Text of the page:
Consumer Cellular Accelerates Retail Rollout
By Joseph Palenchar On Nov 21 2011 - 6:01am
PORTLAND, ORE. –
MVNO Consumer Cellular, which
targets the 50-plus age group with an unusual no-contract
postpaid service, is making some big changes in distribution
and product selection.
In handsets, the company launched its first smartphone,
the $165 Motorola Bravo, which is also its first 3G phone.
In 2012, the company will make the switch to an
all-3G lineup and expand its smartphone selection,
CEO John Marick told TWICE. The company
is targeting three to four smartphones next
year out of about six to eight total handsets.
In distribution, the company is expanding beyond
its direct-to-consumer roots by rolling out
sales through online and brick-and-mortar retailers,
having launched its postpaid but no-contract
service and handsets through 800 Sears stores
midyear as part of a nationwide test following a
30-store West Coast test in 2010. This month,
Consumer Cellular added 826 Walgreens
stores in Florida as a test.
Consumer Cellular service is also available
through the Sears and Walgreens online stores.
The Sears test was successful, and the company’s
products will be integrated into Sears’s in-line displays
in March 2012, Marick said.
The retail expansion followed the company’s first retail
foray in 2010, when it entered select RadioShack franchise
stores. The MVNO is currently in 265 franchise stores.
For its retail expansion, the company is targeting national
retailers because most of the company’s advertising has
been national, Marick said, pointing to ads in AARP’s magazine,
Reader’s Digest, other print publications targeted to
the 50-plus market, and national cable-TV networks. The
company ramped up TV advertising in 2010. It also does
The over-50 market will account for a third of the U.S.
population by 2013, Marick noted.
Consumer Cellular launched in 1995 as a direct-to-consumer
marketer to enable it to grow nationally in a costeffective
manner, Marick said, but the MVNO is
now heading into retail to reach consumers who
prefer to buy in stores, he said.
Mainly through its direct sales, the company
already enjoys more than 700,000 subscribers
and projected 2011 revenues of $185 million.
With its retail expansion, the company forecasts
2012 sales of $250 million, 900,000 subscribers,
and an employee count that will grow to
700 from 2011’s 450. That compares with 2005
revenues of $17 million.
When it launched in the mid-1990s, the privately
held company targeted what were then
known as cellular “convenience users” in a market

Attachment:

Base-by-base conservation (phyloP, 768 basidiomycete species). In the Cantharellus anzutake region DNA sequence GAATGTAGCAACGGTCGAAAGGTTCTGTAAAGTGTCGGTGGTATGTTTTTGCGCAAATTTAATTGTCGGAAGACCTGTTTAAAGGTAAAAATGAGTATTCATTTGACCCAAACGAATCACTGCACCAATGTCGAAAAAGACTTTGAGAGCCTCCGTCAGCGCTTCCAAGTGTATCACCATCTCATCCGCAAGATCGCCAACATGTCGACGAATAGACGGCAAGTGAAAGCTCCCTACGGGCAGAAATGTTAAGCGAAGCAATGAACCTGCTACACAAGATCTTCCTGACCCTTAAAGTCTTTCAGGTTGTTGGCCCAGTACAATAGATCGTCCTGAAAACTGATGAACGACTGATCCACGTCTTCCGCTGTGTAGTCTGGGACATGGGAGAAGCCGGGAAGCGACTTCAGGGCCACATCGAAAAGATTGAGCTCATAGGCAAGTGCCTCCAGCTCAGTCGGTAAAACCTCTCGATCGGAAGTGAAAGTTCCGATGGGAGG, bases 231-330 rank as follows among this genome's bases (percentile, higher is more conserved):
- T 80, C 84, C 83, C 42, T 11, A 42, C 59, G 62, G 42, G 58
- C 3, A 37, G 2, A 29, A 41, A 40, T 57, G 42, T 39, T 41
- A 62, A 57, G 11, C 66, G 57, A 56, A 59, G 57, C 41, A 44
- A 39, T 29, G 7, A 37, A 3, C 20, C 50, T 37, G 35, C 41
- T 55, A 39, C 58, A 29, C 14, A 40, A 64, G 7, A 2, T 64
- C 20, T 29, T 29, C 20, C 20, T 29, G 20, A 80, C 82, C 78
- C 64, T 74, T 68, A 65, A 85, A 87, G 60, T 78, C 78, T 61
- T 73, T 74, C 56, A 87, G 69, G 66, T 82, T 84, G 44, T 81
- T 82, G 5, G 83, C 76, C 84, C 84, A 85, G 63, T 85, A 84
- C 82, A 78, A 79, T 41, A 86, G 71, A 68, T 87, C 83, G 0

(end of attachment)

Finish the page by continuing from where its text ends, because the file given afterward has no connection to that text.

dominated by business users and wealthy
consumers. A few years later, Consumer Cellular
shifted its focus to target the 50-plus demographic
with products and services appealing to low-usage
consumers who are not early adopters. That includes
simple affordable plans starting as low as $10/month for
users who are nearing retirement and are looking to control
costs, he said. These consumers don’t need unlimited talk
or high-data-usage plans because their children have left
the nest, he said.
In an unusual strategy for carriers and MVNOs, Consumer
Cellular offers only postpaid no-contract plans, appealing
to older consumers who have good credit
but don’t like contracts, Marick said.
Other strategies targeted to this group include
the ability to switch to lower cost plans without
penalty. In contrast, major carriers let subscribers
switch plans during a contract only to a more
expensive plan and require them to recommit for
another two years.
The MVNO’s target customers also want
an added level of customer support that carriers
don’t give, so the MVNO offers a no-risk
30-day/30-minute trial during which consumers
can return their phone without paying for usage,
he said. Customers also get their $35 activation
fee returned and a mailing label so they incur no
costs to send the phone back.
The risk-free trial period goes to 45 days for
AARP members, who also get a 5 percent service
Although individual carriers offer some of
Consumer Cellular’s benefits in their postpaid or
prepaid services, none delivers all of the benefits
in one package, Marick contended.
In 2012, Consumer Cellular will focus on
targeting its marketing and advertising messages
to different niches within its target audience,
Marick said. He noted that AARP, for
example, has different versions of its national
magazine for different age groups. Similarly,
Consumer Cellular has one large-button
phone with high-brightness screen targeted
to people ages 65+.
Although the MVNO sells phones at a subsidized
price without contract, the company believes
it has reduced its risk through its service
plans and service policies. The company’s churn
rate, despite lack of contract, is less than 2 percent,
lower than typical prepaid churn rates of
3.5 to 5 percent but only slightly higher than
the postpaid churn rates of 1.25 to 1.5 percent
of leading carriers AT&T and Verizon Wireless,
The company also reduces its risk because it
subsidizes its handsets less than postpaid carriers
The company offers Nokia, Samsung, Doro
and Motorola phones from free to $165 on the